Mr. Licks-A-Lot

DogLick   Do you live with a Mr. Licks-A-Lot?

You know what I mean – a dog who, for reasons that he is not readily sharing, will suddenly and obsessively begin to lick the floor, the couch, the wall? Note that I am not referring to the dog who licks you, a behavior that usually communicates appeasement, affection, or in some cases, anxiety. Rather, the Mr. Licks-A-Lot that I am talking about is the dog who directs his obsessive licking primarily at inanimate objects.

Some dog folks, myself included, have associated a bout of this type of repetitious licking with stomach upset; and in the worse case scenario, as a reliable predictor of the impending vomit.  An alternate explanation for excessive licking behavior in dogs is  behavioral – specifically, that dogs who lick (a lot) may be experiencing anxiety, obsessive compulsive disorder, or age-related cognitive dysfunction.  However, neither of these hypotheses had ever been studied scientifically. Until now.

The Study: A group of researchers at the University of Montreal Veterinary Teaching Hospital conducted a case-control study of dogs presenting to the hospital with excessive licking to surfaces (1). At the start of the study,  owners completed a written history of the dog’s behavior, which included the type of licking, its duration, frequency and intensity, and the occurrence of any signs of gastrointestinal (GI) disturbance. They also were required to videotape one or more licking episodes.  Nineteen “licks-a-lot” dogs and 10 non-licking control dogs were enrolled in the study. All 29 dogs underwent complete gastrointestinal, behavioral and neurological diagnostic evaluations. When a gastrointestinal diagnosis was found, treatment specific to the disorder was initiated. When no diagnosis was found, a placebo treatment was used.  All dogs were reexamined 30, 60 and 90 days later.


  • Licks-A-Lot Group: Of the 19 dogs who presented with excessive licking, 10 dogs (53 %) exhibited clinical signs of  GI disturbance, and 14 of 19 (74 %) were diagnosed with a GI disorder.  Problems included several types of inflammatory disease, delayed gastric (stomach) emptying, chronic pancreatitis, gastric foreign body, and giardia infection.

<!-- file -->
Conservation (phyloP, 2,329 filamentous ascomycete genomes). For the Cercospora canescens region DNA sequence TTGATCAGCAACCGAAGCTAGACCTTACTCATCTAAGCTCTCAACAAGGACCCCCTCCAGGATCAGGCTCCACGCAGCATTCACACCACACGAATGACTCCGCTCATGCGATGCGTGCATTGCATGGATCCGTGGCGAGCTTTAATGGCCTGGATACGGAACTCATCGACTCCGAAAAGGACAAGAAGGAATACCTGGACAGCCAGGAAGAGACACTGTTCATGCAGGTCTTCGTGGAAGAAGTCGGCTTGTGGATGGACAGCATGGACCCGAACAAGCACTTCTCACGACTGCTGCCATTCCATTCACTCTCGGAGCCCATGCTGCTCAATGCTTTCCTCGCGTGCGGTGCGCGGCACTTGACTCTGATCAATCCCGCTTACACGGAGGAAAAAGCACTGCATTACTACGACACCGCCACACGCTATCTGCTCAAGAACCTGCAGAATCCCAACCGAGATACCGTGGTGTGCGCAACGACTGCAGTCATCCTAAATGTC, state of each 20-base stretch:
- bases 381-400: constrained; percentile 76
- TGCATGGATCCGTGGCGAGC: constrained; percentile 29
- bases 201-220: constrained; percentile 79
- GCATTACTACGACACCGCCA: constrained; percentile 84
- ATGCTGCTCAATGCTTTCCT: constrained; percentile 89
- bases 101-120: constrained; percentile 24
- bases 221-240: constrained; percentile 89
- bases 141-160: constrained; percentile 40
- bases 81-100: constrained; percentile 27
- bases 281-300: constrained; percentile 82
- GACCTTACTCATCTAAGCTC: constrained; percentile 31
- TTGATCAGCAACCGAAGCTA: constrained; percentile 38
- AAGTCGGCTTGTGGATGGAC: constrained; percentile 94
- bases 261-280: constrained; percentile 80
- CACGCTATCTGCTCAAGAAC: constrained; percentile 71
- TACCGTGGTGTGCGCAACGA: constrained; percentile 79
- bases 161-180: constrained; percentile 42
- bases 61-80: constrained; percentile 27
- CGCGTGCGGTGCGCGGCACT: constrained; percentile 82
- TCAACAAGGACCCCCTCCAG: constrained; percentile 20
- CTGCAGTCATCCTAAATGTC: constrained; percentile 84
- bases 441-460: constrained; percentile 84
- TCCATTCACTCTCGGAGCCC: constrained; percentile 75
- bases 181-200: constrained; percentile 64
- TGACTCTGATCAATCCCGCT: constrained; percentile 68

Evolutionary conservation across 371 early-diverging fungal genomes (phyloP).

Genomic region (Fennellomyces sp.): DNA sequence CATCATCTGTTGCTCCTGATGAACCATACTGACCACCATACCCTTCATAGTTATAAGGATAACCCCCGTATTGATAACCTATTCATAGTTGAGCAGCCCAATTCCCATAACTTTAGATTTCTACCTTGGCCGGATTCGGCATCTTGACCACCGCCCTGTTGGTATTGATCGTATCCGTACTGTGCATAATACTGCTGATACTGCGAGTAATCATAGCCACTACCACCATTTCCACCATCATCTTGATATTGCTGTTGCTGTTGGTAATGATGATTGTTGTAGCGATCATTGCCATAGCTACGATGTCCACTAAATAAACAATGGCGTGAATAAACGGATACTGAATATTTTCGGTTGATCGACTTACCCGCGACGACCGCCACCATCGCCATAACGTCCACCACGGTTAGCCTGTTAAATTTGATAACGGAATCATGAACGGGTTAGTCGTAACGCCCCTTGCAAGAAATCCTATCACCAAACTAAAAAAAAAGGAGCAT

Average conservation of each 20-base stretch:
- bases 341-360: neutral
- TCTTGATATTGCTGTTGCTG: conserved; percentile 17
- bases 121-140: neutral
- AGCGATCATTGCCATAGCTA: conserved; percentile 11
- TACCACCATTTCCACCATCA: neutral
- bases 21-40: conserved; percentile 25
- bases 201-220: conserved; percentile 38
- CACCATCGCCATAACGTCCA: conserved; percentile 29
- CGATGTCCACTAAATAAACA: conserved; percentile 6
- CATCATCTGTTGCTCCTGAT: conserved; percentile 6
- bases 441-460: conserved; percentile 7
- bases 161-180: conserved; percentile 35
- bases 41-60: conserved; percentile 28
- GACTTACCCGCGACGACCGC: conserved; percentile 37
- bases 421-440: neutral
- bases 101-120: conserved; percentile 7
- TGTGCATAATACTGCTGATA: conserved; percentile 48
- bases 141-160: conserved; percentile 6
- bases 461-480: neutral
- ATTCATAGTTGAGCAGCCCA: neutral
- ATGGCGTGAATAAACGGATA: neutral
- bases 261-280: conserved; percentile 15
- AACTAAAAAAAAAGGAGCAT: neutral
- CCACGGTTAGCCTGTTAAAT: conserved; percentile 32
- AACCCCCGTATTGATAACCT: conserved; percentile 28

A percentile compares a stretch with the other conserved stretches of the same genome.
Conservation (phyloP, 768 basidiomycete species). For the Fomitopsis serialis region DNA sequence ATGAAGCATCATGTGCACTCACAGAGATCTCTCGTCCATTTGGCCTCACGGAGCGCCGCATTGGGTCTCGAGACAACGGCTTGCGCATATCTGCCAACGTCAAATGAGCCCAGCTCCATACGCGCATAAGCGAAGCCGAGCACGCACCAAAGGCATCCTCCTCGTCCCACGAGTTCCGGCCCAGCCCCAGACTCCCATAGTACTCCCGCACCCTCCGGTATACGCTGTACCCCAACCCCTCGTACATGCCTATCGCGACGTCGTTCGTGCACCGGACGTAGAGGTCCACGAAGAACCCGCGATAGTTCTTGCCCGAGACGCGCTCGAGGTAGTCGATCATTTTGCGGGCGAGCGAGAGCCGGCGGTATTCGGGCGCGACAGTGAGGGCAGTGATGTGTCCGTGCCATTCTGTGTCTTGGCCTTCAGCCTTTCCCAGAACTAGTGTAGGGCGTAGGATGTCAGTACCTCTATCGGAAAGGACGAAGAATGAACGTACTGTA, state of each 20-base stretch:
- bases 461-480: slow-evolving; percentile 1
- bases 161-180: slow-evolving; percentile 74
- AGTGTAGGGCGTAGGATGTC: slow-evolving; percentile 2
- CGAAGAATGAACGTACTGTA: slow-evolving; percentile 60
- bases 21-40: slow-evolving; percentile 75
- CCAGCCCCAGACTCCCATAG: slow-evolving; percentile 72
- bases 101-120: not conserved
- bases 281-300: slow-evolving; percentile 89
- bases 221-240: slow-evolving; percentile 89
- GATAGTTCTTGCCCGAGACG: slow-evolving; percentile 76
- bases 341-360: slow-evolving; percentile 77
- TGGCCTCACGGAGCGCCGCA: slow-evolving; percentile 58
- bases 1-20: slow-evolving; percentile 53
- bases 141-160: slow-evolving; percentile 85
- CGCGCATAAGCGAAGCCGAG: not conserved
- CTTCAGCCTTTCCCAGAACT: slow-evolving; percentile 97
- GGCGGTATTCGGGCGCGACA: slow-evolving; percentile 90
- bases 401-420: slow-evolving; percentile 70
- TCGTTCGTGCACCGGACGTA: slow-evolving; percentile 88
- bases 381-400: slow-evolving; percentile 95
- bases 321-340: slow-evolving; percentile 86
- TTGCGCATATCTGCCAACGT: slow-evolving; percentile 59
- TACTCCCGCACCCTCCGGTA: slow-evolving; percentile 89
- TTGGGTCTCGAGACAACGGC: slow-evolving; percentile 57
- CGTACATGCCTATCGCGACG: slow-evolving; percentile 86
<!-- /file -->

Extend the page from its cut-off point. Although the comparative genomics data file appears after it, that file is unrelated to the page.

• Control Group: By comparison, 3 dogs in the control group (30 %) were diagnosed with a GI problem. The difference in GI diagnosis frequency between the Mr. Licks-A-Lot group and the control group was statistically significant (74 % vs. 30 %, P = 0.046).
  • Resolution of Licking: Following treatment, a reduction in both the frequency and the duration of licking behavior was reported in 59 % of the affected dogs. Complete resolution of licking behavior was seen in 9 dogs (53 %). Note: The authors also reported that the study’s internist saw clinical improvement in 4 additional dogs when evaluated at 120 to 180 days.
  • Behavior evaluations: Data collected through behavior profiles and video analysis found no differences in the degree of anxious behaviors shown by dogs in the licking group and dogs in the control group.

Take Away for Dog Folks: This study is the first to show that gastrointestinal disturbances may be the underlying cause of  excessive licking of surfaces in dogs. Almost three-quarters of the dogs in this study were experiencing an undiagnosed GI disorder and more than half showed a complete cessation of licking behavior once the medical problem was resolved. The authors speculated that licking behavior may reflect feelings of nausea and/or abdominal discomfort in dogs. This new information does not eliminate the possibility that the underlying cause of excessive licking is behavioral in some cases. Rather, it suggests that the presence of an undiagnosed gastrointestinal disorder should be considered when a dog presents as a Mr. Licks-A-Lot and that we should avoid focusing on behavioral causes only when presented with this type of problem.

P.S. Fly biting and Sandifer Syndrome?


Pilot study: The same group of researchers published a case report that examined a possible connection between fly biting behavior in dogs and gastrointestinal disturbances (2). They studied 7 dogs who were presented for exhibiting snapping/jumping at imaginary flies using the protocol described above. All seven dogs showed sudden head-raising and neck extension movements immediately prior to jaw snapping and the behavior was most pronounced or only occurred immediately after eating.  Like excessive licking, fly snapping behavior in dogs is often classified as having a behavioral rather than a medical cause. Most commonly, it has been classified as a form of epilepsy (especially in Cavalier King Charles Spaniels) or as obsessive compulsive disorder. In this study, all seven dogs were diagnosed with a gastrointestinal problem and were subsequently treated.  When reevaluated 30 days following the start of treatment, fly-biting had completely resolved in four dogs and had partially resolved in one dog.

Possible cause? The authors compare the behavior of these dogs with Sandifer Syndrome, a problem seen in human infants that is believed to be caused by gastroesophageal reflux or delayed gastric emptying. It was postulated that the characteristic movements of raising the head, extending the neck, and in dogs, snapping/gulping air serves to reduce esophageal or gastric discomfort. Although preliminary, this case report suggests that just as with excessive licking behaviors, gastrointestinal disease should be considered as a potential cause of imaginary fly biting behavior.


  1. Becuwe-Bonnet V, Belanger M-C, Frank D, Parent J, Helie P. Gastrointestinal disorders in dogs with excessive licking of surfaces. Journal of Veterinary Behavior 2012; 7:194-204.